– There has been no response to fertility drugs

– There is a high level of FSH in the blood (FSH is a hormone that stimulates follicles to mature into eggs. If its level is too high in the blood, it signifies fewer eggs present in the body.)

– A woman cannot conceive in spite of repeated IVF cycles

– There is a risk of transferring genetic disease, like haemophilia, to the child from the mother

Physical Considerations

Doctors recommend that if a couple is opting for donor eggs, the mother should undergo a detailed medical analysis to check whether her body is suitable for pregnancy or if she is at a health risk. This particularly becomes important for women aged 40 years or more.

The uterus is also checked for deformations such as fibroids and scarred tissues that may not allow the egg to implant.

Psychological Considerations

The decision of using an egg that is not yours is a difficult one. The choice of the donor, her being known or anonymous, the ethical or religious aspects, the choice of telling the child, the involvement of relatives and friends and most importantly the parents’ firm will to use donor eggs are some aspects of the issue that have to be dealt with.

Psychological counseling can be very helpful for couples in this regard to make a concrete decision.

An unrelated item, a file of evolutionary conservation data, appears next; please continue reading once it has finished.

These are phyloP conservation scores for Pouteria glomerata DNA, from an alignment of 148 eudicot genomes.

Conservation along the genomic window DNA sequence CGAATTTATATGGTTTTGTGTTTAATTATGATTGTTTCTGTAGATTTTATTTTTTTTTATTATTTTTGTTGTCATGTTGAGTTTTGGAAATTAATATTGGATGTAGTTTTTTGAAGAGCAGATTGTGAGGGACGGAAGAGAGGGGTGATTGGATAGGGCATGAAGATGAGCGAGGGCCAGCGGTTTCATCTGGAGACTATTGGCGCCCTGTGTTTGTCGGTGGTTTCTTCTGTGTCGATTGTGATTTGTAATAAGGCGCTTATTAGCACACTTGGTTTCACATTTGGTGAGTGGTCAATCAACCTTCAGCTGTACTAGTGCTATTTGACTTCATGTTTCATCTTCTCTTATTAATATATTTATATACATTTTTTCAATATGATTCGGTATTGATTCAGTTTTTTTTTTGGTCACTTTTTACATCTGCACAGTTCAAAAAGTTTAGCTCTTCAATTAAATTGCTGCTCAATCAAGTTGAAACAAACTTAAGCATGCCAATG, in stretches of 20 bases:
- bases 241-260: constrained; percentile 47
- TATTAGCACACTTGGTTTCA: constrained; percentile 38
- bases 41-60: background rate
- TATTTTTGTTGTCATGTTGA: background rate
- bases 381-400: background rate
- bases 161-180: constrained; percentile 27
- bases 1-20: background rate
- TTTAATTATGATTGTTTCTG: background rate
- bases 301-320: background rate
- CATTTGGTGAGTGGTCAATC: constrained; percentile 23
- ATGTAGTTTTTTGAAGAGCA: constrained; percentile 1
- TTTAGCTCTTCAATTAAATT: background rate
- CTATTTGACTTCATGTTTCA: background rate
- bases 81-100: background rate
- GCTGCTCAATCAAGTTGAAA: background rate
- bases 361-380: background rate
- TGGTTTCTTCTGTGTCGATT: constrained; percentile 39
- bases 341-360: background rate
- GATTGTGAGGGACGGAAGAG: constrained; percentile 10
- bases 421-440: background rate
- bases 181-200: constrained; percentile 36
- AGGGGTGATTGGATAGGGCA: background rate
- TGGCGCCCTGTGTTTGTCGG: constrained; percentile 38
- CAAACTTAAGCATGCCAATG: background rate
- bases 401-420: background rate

Selection of Donor

Choosing a donor is a crucial aspect. She might be a family friend, relative or a person known to you. There are also many organisations and online sites that provide a list of donors who are willing to donate eggs. If you are already attending a fertility clinic, they too may have a pool of egg donors from which you can choose. Some couples have also successfully advertised for donors, though this may not be a safe approach, as the person’s background cannot be sufficiently verified.

Depending on how you locate your donor, the donor may remain anonymous. For instance, if your infertility clinic offers an egg donor program, you will likely be able to read about a donor’s health history, physical traits, education level, possibly profession and other general information. However, you will not learn the donors name, address or any other information that will allow you to identify them.

In general, women between the ages of 18 and 35 who are physically healthy, non-smokers, with no hereditary or sexually transmitted diseases and who are psychologically fit are most suited to become donors.

Donor’s Check-Up

In order to ensure that a donor is physically, genetically and psychologically healthy for the donation, she has to undergo a number of tests. These may include:

– Blood tests to know the blood group, blood count and check for any infectious diseases might be passed on to the child

– HIV tests

– Hepatitis B and C tests

– Test for syphilis

– Medical history of the donor and her family to ensure that no hereditary problems are present

– The level of hormones present to know how fertile she is and whether her eggs are healthy enough